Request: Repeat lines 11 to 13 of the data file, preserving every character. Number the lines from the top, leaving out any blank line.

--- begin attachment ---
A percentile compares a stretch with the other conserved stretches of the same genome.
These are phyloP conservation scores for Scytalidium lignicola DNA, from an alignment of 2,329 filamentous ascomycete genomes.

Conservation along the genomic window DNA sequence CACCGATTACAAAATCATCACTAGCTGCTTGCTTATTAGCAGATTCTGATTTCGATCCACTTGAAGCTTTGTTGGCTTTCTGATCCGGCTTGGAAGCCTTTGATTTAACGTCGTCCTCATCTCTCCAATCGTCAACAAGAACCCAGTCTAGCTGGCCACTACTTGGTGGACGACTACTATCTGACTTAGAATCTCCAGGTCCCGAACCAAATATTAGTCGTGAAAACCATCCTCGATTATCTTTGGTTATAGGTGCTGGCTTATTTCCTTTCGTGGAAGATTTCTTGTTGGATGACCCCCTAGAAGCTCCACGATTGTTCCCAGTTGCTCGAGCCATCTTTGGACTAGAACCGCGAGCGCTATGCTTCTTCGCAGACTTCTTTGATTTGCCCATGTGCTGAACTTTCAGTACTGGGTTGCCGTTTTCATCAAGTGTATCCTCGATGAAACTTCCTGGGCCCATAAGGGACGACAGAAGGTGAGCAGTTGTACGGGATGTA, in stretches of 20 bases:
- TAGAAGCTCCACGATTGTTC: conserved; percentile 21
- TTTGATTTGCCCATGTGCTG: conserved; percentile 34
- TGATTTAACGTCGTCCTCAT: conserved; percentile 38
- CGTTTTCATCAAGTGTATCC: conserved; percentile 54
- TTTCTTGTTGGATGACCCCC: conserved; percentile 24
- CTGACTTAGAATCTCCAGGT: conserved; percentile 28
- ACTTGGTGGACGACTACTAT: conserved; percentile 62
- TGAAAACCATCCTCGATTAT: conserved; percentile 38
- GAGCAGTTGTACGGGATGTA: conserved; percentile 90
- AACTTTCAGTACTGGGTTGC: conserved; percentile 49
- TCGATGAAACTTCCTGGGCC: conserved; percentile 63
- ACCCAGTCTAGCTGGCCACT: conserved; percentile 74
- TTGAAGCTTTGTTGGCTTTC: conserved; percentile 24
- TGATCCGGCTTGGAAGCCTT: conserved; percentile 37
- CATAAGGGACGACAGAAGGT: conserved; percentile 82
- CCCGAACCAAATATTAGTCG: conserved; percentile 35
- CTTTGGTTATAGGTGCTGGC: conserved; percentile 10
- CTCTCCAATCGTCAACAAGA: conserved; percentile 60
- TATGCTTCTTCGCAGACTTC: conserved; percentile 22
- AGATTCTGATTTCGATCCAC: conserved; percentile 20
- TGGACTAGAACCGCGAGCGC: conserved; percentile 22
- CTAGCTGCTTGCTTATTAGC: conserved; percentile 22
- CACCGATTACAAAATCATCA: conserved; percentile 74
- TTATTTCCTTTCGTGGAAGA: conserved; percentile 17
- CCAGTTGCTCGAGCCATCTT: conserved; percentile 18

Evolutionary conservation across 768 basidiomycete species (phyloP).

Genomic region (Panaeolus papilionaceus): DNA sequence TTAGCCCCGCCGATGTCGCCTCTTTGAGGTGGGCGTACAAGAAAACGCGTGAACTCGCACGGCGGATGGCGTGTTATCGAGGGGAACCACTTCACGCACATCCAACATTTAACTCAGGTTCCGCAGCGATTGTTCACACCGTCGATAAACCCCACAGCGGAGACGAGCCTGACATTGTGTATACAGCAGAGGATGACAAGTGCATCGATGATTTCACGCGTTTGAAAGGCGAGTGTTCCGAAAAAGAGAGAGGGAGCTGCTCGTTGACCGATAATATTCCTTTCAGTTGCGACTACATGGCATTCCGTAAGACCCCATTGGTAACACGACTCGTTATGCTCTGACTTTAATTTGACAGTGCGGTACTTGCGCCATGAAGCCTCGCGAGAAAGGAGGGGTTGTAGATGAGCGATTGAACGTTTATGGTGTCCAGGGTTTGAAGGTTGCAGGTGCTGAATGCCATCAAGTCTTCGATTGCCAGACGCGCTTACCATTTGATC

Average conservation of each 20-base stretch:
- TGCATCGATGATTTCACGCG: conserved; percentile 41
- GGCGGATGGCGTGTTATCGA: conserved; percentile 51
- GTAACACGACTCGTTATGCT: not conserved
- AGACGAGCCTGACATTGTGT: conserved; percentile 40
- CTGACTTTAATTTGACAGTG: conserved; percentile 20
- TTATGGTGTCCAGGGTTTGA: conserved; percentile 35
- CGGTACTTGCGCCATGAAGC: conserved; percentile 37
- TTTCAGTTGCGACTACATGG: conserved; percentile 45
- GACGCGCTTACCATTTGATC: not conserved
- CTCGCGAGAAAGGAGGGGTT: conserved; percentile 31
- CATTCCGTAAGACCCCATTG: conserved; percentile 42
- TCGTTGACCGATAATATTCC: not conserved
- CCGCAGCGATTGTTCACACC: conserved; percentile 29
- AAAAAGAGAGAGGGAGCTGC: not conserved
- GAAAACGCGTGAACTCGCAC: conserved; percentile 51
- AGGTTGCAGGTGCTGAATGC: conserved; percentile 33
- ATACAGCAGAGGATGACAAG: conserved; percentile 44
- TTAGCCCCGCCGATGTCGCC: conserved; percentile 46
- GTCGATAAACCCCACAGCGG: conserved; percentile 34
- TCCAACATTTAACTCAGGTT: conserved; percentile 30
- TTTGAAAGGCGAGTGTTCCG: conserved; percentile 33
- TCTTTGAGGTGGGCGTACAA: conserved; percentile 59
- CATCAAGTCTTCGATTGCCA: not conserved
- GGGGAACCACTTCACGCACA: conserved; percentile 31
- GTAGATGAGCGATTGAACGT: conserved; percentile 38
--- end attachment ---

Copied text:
- TGAAAACCATCCTCGATTAT: conserved; percentile 38
- GAGCAGTTGTACGGGATGTA: conserved; percentile 90
- AACTTTCAGTACTGGGTTGC: conserved; percentile 49